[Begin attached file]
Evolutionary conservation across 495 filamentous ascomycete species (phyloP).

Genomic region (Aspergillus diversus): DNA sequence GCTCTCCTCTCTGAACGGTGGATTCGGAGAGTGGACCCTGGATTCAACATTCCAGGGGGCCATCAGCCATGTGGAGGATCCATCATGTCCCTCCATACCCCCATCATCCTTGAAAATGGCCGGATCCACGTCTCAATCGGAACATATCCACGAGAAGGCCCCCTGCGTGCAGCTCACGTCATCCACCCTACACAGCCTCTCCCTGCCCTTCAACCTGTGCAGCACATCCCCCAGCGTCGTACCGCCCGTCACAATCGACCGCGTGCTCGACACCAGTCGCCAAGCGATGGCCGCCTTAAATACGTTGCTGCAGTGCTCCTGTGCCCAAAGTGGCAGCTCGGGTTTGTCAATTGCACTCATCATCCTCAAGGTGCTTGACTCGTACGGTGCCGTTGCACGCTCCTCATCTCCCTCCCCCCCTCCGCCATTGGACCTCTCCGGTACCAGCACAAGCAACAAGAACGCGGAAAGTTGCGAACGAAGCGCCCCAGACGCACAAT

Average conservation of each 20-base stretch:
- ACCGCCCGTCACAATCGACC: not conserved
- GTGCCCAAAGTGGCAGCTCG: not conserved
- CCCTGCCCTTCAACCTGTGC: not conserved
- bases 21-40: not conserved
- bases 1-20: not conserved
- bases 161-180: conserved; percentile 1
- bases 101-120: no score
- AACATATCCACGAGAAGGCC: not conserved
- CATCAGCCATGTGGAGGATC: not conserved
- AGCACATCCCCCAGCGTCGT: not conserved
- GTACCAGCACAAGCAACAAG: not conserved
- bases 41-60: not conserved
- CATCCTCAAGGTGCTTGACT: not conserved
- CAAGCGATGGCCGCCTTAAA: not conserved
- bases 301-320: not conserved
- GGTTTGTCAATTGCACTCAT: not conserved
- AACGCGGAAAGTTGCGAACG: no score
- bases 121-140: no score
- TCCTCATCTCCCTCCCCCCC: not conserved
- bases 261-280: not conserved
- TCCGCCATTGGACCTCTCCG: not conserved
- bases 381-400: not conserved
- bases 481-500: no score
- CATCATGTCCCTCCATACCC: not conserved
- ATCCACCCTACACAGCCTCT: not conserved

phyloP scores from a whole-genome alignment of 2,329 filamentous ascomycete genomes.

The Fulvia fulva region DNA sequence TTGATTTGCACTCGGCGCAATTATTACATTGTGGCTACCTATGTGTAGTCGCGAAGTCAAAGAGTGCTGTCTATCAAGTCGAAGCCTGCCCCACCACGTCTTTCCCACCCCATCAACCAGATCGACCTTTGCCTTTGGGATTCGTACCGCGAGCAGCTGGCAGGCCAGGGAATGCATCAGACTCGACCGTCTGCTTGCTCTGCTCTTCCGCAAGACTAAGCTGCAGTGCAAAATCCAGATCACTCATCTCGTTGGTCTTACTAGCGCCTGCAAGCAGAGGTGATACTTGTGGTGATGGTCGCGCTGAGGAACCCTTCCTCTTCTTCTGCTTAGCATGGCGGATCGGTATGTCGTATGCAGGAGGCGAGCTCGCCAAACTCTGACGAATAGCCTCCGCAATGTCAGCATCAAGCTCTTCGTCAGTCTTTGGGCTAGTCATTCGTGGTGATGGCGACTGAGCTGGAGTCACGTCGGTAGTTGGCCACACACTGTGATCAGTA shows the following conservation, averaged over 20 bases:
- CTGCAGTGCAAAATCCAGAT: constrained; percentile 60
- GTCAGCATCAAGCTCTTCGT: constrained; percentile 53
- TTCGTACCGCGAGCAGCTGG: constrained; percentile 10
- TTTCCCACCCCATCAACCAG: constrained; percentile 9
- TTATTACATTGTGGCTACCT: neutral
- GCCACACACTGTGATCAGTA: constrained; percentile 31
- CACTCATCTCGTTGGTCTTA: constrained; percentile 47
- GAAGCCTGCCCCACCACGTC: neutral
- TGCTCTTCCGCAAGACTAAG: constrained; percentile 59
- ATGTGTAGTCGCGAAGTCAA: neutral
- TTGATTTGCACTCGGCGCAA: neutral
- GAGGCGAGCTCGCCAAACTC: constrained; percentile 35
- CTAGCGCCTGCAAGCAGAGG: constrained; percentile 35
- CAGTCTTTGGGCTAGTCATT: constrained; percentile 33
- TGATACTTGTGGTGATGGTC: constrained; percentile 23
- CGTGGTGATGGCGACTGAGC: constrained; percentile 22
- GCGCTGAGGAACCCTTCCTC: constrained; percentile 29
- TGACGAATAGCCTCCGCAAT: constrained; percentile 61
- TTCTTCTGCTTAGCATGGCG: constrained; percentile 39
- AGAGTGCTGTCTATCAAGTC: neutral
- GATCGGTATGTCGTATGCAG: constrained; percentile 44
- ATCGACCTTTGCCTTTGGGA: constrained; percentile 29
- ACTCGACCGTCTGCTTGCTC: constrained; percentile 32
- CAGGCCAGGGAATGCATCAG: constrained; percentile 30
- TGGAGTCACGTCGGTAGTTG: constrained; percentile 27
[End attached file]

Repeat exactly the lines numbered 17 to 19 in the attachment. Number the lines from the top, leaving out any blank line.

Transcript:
- CAAGCGATGGCCGCCTTAAA: not conserved
- bases 301-320: not conserved
- GGTTTGTCAATTGCACTCAT: not conserved